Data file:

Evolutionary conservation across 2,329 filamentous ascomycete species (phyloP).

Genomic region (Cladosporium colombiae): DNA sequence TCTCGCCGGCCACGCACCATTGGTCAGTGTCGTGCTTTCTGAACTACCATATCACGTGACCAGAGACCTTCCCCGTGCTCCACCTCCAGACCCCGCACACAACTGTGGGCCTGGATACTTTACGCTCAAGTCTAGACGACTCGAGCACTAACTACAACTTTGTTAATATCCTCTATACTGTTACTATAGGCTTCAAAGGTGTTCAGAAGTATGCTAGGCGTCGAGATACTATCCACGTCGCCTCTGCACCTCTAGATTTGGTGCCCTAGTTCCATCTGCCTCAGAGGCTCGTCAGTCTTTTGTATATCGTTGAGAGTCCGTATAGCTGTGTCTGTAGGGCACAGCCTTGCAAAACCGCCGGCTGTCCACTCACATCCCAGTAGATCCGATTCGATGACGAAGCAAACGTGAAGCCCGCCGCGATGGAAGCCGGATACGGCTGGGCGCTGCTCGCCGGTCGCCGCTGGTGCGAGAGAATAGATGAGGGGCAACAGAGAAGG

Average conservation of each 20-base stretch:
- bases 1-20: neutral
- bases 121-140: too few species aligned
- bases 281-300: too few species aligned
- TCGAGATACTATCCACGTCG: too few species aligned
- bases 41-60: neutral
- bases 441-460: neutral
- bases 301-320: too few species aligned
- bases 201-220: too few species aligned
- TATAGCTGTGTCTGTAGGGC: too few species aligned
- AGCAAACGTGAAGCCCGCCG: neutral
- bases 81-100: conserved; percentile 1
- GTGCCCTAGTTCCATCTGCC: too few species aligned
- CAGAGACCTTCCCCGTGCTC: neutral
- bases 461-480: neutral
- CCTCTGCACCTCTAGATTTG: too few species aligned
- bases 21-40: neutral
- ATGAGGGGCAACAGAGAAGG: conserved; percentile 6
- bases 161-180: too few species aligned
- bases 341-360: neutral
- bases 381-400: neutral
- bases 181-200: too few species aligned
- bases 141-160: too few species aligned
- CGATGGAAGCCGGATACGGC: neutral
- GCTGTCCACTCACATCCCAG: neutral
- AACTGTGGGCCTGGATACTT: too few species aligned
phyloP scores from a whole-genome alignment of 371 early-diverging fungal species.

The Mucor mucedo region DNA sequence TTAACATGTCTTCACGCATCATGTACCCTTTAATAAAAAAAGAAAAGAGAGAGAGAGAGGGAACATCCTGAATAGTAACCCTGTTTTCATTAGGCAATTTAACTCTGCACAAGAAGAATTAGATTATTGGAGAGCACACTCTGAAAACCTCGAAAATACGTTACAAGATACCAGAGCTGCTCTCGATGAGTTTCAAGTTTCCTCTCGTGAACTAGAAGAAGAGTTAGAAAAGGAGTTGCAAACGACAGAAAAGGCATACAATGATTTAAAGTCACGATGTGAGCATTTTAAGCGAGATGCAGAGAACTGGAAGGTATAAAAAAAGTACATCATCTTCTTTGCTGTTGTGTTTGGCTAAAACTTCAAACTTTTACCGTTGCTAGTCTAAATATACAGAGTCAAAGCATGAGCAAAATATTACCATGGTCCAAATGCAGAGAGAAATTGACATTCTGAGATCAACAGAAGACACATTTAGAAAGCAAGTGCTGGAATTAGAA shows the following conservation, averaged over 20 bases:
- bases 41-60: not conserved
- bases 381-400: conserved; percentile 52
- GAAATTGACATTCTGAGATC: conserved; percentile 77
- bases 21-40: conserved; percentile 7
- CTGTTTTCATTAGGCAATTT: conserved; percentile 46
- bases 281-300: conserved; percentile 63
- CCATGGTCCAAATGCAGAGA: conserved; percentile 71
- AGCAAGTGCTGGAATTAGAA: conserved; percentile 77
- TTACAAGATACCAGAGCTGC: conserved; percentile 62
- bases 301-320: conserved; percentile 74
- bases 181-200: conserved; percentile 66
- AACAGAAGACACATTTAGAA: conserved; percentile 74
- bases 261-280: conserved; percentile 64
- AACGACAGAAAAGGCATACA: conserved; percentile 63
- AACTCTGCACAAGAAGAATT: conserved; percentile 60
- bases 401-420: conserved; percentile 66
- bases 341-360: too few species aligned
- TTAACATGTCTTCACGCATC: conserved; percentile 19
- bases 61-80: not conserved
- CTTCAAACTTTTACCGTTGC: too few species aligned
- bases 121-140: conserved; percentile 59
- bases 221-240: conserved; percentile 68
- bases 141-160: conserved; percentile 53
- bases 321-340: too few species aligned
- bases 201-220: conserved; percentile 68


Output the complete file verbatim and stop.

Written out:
Evolutionary conservation across 2,329 filamentous ascomycete species (phyloP).

Genomic region (Cladosporium colombiae): DNA sequence TCTCGCCGGCCACGCACCATTGGTCAGTGTCGTGCTTTCTGAACTACCATATCACGTGACCAGAGACCTTCCCCGTGCTCCACCTCCAGACCCCGCACACAACTGTGGGCCTGGATACTTTACGCTCAAGTCTAGACGACTCGAGCACTAACTACAACTTTGTTAATATCCTCTATACTGTTACTATAGGCTTCAAAGGTGTTCAGAAGTATGCTAGGCGTCGAGATACTATCCACGTCGCCTCTGCACCTCTAGATTTGGTGCCCTAGTTCCATCTGCCTCAGAGGCTCGTCAGTCTTTTGTATATCGTTGAGAGTCCGTATAGCTGTGTCTGTAGGGCACAGCCTTGCAAAACCGCCGGCTGTCCACTCACATCCCAGTAGATCCGATTCGATGACGAAGCAAACGTGAAGCCCGCCGCGATGGAAGCCGGATACGGCTGGGCGCTGCTCGCCGGTCGCCGCTGGTGCGAGAGAATAGATGAGGGGCAACAGAGAAGG

Average conservation of each 20-base stretch:
- bases 1-20: neutral
- bases 121-140: too few species aligned
- bases 281-300: too few species aligned
- TCGAGATACTATCCACGTCG: too few species aligned
- bases 41-60: neutral
- bases 441-460: neutral
- bases 301-320: too few species aligned
- bases 201-220: too few species aligned
- TATAGCTGTGTCTGTAGGGC: too few species aligned
- AGCAAACGTGAAGCCCGCCG: neutral
- bases 81-100: conserved; percentile 1
- GTGCCCTAGTTCCATCTGCC: too few species aligned
- CAGAGACCTTCCCCGTGCTC: neutral
- bases 461-480: neutral
- CCTCTGCACCTCTAGATTTG: too few species aligned
- bases 21-40: neutral
- ATGAGGGGCAACAGAGAAGG: conserved; percentile 6
- bases 161-180: too few species aligned
- bases 341-360: neutral
- bases 381-400: neutral
- bases 181-200: too few species aligned
- bases 141-160: too few species aligned
- CGATGGAAGCCGGATACGGC: neutral
- GCTGTCCACTCACATCCCAG: neutral
- AACTGTGGGCCTGGATACTT: too few species aligned
phyloP scores from a whole-genome alignment of 371 early-diverging fungal species.

The Mucor mucedo region DNA sequence TTAACATGTCTTCACGCATCATGTACCCTTTAATAAAAAAAGAAAAGAGAGAGAGAGAGGGAACATCCTGAATAGTAACCCTGTTTTCATTAGGCAATTTAACTCTGCACAAGAAGAATTAGATTATTGGAGAGCACACTCTGAAAACCTCGAAAATACGTTACAAGATACCAGAGCTGCTCTCGATGAGTTTCAAGTTTCCTCTCGTGAACTAGAAGAAGAGTTAGAAAAGGAGTTGCAAACGACAGAAAAGGCATACAATGATTTAAAGTCACGATGTGAGCATTTTAAGCGAGATGCAGAGAACTGGAAGGTATAAAAAAAGTACATCATCTTCTTTGCTGTTGTGTTTGGCTAAAACTTCAAACTTTTACCGTTGCTAGTCTAAATATACAGAGTCAAAGCATGAGCAAAATATTACCATGGTCCAAATGCAGAGAGAAATTGACATTCTGAGATCAACAGAAGACACATTTAGAAAGCAAGTGCTGGAATTAGAA shows the following conservation, averaged over 20 bases:
- bases 41-60: not conserved
- bases 381-400: conserved; percentile 52
- GAAATTGACATTCTGAGATC: conserved; percentile 77
- bases 21-40: conserved; percentile 7
- CTGTTTTCATTAGGCAATTT: conserved; percentile 46
- bases 281-300: conserved; percentile 63
- CCATGGTCCAAATGCAGAGA: conserved; percentile 71
- AGCAAGTGCTGGAATTAGAA: conserved; percentile 77
- TTACAAGATACCAGAGCTGC: conserved; percentile 62
- bases 301-320: conserved; percentile 74
- bases 181-200: conserved; percentile 66
- AACAGAAGACACATTTAGAA: conserved; percentile 74
- bases 261-280: conserved; percentile 64
- AACGACAGAAAAGGCATACA: conserved; percentile 63
- AACTCTGCACAAGAAGAATT: conserved; percentile 60
- bases 401-420: conserved; percentile 66
- bases 341-360: too few species aligned
- TTAACATGTCTTCACGCATC: conserved; percentile 19
- bases 61-80: not conserved
- CTTCAAACTTTTACCGTTGC: too few species aligned
- bases 121-140: conserved; percentile 59
- bases 221-240: conserved; percentile 68
- bases 141-160: conserved; percentile 53
- bases 321-340: too few species aligned
- bases 201-220: conserved; percentile 68